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Kenny is Rondae’s “guy” ... and the feeling is mutual

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NBA: Los Angeles Lakers at Brooklyn Nets Brad Penner-USA TODAY Sports

It’s only been a short period of time, less than a year and a half, but Kenny Atkinson’s time with the Brooklyn Nets organization has left its mark.

Sean Marks has touched on it, D’Angelo Russell has talked about it and Jeremy Lin has felt it. DeMarre Carroll has known about it for a while.

What’s this “it” factor? Players like him, a lot. Ask Rondae Hollis-Jefferson who discussed the bond between player and coach on Wednesday, and how it developed, at least in his case.

“Kenny’s my guy,” Hollis-Jefferson said when asked about Atkinson, his face lighting up like a match in a dark room. “Just being with him the last year and some change, our relationship has grown – I’m just understanding him more, getting to know him; just being around him.”

Rondae, of course, has been around Atkinson for the full 18 months he’s been Nets coach. Not many of his teammates have. Hollis-Jefferson, in fact, is the last Brooklyn player who’s known any coach other than Atkinson. He worked under Lionel Hollins, then Tony Brown when he was a rookie.

Interestingly enough, the third-year player out of the University of Arizona, sees plenty in common between he and his head coach. He mentioned Atkinson’s competitive nature and how it drives him to make unorthodox moves. Atkinson decided to move Hollis-Jefferson from small forward to power forward, believing it would push RHJ.

And it did.

“He wants the best out of all his guys, that’s something that I see in me,” said Hollis-Jefferson of Atkinson. “I want to be great. I want everyone around me to become great. That’s where we get along very well.”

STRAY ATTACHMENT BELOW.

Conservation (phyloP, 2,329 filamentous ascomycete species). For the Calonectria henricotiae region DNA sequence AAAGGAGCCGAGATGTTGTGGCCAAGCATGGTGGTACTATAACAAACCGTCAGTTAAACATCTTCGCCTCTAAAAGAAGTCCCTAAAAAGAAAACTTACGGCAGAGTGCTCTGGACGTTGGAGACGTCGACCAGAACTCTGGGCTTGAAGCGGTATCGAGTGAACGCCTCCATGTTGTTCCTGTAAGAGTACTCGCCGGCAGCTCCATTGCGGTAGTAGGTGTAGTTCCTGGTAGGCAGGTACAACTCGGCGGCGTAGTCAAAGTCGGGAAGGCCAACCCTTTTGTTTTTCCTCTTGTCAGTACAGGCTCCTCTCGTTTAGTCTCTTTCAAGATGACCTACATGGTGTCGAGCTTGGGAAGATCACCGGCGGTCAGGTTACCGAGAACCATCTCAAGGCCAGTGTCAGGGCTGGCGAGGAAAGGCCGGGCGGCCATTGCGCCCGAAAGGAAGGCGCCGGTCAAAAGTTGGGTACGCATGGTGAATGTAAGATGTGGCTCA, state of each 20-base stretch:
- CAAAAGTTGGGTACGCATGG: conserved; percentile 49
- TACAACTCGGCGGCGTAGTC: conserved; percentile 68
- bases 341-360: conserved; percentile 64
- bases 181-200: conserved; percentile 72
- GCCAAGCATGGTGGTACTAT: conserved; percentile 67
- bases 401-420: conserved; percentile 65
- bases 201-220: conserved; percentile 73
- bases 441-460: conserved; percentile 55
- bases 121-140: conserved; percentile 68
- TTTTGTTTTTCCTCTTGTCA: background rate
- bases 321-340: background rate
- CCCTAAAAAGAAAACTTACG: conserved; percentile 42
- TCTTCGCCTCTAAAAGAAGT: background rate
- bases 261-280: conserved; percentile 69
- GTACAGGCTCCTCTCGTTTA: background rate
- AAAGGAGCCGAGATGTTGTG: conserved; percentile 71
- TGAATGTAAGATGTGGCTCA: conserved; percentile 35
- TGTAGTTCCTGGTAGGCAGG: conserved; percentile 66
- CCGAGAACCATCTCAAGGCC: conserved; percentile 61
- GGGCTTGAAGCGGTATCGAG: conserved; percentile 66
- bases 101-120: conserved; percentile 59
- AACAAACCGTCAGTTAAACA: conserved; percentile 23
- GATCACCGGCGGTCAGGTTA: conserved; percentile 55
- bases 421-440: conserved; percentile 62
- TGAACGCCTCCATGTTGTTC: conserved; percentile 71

The relationship works, Hollis-Jefferson said, because players feel they can be honest with their coach.

“Sometimes we butt heads where it’s like ‘no, Rondae!’ I’m like ‘no, Kenny!’ (laughs). That’s what makes a team better. You can’t always be like; ‘yes, yes, yes.’ Sometimes you’ve gotta be able to say what you see and at the end of the day we’re out there playing and competing.”

It’s called respect, and there’s something else that’s noticed throughout the organization. So what exactly is it? Hollis-Jefferson said that, simply, Atkinson works his ass off. The players, and front office, have noticed.

“(He’s) just putting in the time,” said Hollis-Jefferson. “You could actually say anything as a coach. You could tell a player if you just want him to set screens, that’s your job as a coach. But I feel like he puts in the time and the effort to show that he cares to go beyond basketball and to actually care about someone goes a long way when you’re on the court.

“I’ll dive on the floor for that guy. I’ll take a charge for that guy. That’s the type of respect he’s gained from us.”

The feeling is mutual. It has to be if it’s going to work. Moments before Hollis-Jefferson offered his thoughts on his coach and unbeknown to RHJ, his coach reciprocated the same feelings and respect for Hollis-Jefferson, who has perhaps made the biggest improvement from last season to this season.

“He’s another guy who really, really worked hard in the offseason,” Atkinson said, complimenting The Hyphen. “It’s basketball development. It’s emotional development. I think he’s maturing. He doesn’t get down on himself nearly as much when he makes a mistake.

“He focuses on the ‘next play’ mentality and has really improved in that area. He’s growing before our eyes from a basketball standpoint and a personal standpoint. It’s great to see. I have a special place in my heart for Rondae for some reason. It’s a good relationship so it’s great to see.”

Hollis-Jefferson even went as far as to call Atkinson a father figure, to some degree, but he couldn’t resist a dig and a smile.

“Umm … I’d say he’s like 82, he is pretty old, so he could be (a father figure) … (laughs). Just kidding, just kidding,” said Hollis-Jefferson, still grinning the only way he can, from ear-to-ear. “Nah, he’s definitely someone that you could say is a father figure. Older guy, smart, charismatic, cares a lot about you, so you definitely could say he has that trait.”

The Nets have gone through a lot of coaches in the past few years. There’s been the cranky uncle Lionel; the staid and stern older brother Jason; and the whacky cousin from Texas, Avery. An ordinary father figure would seem to work just fine.